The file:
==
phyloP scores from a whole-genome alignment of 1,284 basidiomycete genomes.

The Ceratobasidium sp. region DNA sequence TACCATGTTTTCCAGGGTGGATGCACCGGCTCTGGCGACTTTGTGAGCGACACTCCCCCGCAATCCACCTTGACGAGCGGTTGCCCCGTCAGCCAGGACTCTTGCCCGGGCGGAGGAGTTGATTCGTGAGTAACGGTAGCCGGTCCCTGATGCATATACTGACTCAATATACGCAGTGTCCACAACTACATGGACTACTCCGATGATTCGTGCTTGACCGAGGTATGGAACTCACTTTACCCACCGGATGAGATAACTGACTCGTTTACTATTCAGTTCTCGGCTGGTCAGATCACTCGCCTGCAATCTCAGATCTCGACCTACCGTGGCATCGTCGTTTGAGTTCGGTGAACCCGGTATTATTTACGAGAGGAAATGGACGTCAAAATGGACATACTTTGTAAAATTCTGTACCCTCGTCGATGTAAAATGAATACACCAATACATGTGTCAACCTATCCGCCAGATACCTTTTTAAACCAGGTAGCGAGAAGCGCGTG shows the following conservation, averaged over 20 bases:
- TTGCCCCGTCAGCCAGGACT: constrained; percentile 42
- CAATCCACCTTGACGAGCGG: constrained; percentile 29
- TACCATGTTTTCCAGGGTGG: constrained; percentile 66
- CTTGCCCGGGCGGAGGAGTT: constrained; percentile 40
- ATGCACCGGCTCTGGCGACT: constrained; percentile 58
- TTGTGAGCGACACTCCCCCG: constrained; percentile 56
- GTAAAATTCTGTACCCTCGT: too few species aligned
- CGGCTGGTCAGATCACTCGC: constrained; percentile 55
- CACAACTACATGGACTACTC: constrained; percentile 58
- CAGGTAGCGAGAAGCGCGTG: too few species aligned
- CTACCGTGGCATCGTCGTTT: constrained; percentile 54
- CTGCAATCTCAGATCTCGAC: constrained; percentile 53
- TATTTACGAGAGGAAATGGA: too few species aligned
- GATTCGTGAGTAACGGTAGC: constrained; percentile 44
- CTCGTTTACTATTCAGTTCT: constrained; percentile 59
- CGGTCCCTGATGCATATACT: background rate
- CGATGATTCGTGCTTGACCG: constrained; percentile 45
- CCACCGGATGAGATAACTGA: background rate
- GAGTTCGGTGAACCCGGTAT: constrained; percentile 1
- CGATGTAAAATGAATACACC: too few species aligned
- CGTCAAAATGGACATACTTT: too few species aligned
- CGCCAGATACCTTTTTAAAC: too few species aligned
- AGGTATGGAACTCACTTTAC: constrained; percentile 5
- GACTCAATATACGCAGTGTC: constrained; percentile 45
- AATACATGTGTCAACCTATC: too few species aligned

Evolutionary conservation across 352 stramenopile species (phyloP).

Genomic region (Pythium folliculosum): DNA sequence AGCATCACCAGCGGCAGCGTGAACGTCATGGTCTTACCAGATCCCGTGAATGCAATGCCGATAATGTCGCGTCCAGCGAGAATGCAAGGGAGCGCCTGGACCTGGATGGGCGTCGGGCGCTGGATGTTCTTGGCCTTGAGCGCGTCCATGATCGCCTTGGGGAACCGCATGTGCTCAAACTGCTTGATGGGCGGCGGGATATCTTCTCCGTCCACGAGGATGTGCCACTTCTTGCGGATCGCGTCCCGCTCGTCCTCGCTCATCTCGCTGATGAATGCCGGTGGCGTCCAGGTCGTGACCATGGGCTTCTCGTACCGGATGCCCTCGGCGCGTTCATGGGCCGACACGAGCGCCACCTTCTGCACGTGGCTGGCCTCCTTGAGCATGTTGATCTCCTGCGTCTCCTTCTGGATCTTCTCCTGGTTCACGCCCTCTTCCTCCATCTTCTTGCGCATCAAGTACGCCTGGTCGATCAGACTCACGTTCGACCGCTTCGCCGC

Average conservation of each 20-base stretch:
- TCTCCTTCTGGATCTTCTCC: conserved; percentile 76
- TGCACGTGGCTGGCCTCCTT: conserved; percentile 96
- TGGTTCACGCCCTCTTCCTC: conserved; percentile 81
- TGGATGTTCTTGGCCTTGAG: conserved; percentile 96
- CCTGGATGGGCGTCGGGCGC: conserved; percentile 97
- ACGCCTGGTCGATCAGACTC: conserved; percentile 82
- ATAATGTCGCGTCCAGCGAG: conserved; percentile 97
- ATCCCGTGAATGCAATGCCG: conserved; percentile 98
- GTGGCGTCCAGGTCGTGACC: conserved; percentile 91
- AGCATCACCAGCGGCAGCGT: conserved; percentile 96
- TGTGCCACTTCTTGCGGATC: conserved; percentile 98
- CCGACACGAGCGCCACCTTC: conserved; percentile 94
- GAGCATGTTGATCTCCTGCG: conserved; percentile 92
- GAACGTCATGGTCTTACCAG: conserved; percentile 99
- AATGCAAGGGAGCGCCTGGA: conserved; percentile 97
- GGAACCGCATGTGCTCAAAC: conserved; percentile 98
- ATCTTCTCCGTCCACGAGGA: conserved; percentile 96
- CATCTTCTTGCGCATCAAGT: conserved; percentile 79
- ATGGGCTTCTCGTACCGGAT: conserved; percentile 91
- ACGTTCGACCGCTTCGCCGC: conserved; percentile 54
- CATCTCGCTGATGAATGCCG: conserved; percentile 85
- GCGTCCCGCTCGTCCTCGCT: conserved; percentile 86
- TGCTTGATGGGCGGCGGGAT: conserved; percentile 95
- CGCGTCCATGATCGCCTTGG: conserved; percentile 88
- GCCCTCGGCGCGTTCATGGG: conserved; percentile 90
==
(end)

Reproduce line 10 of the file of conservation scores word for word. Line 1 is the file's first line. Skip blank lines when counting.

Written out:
- CGGCTGGTCAGATCACTCGC: constrained; percentile 55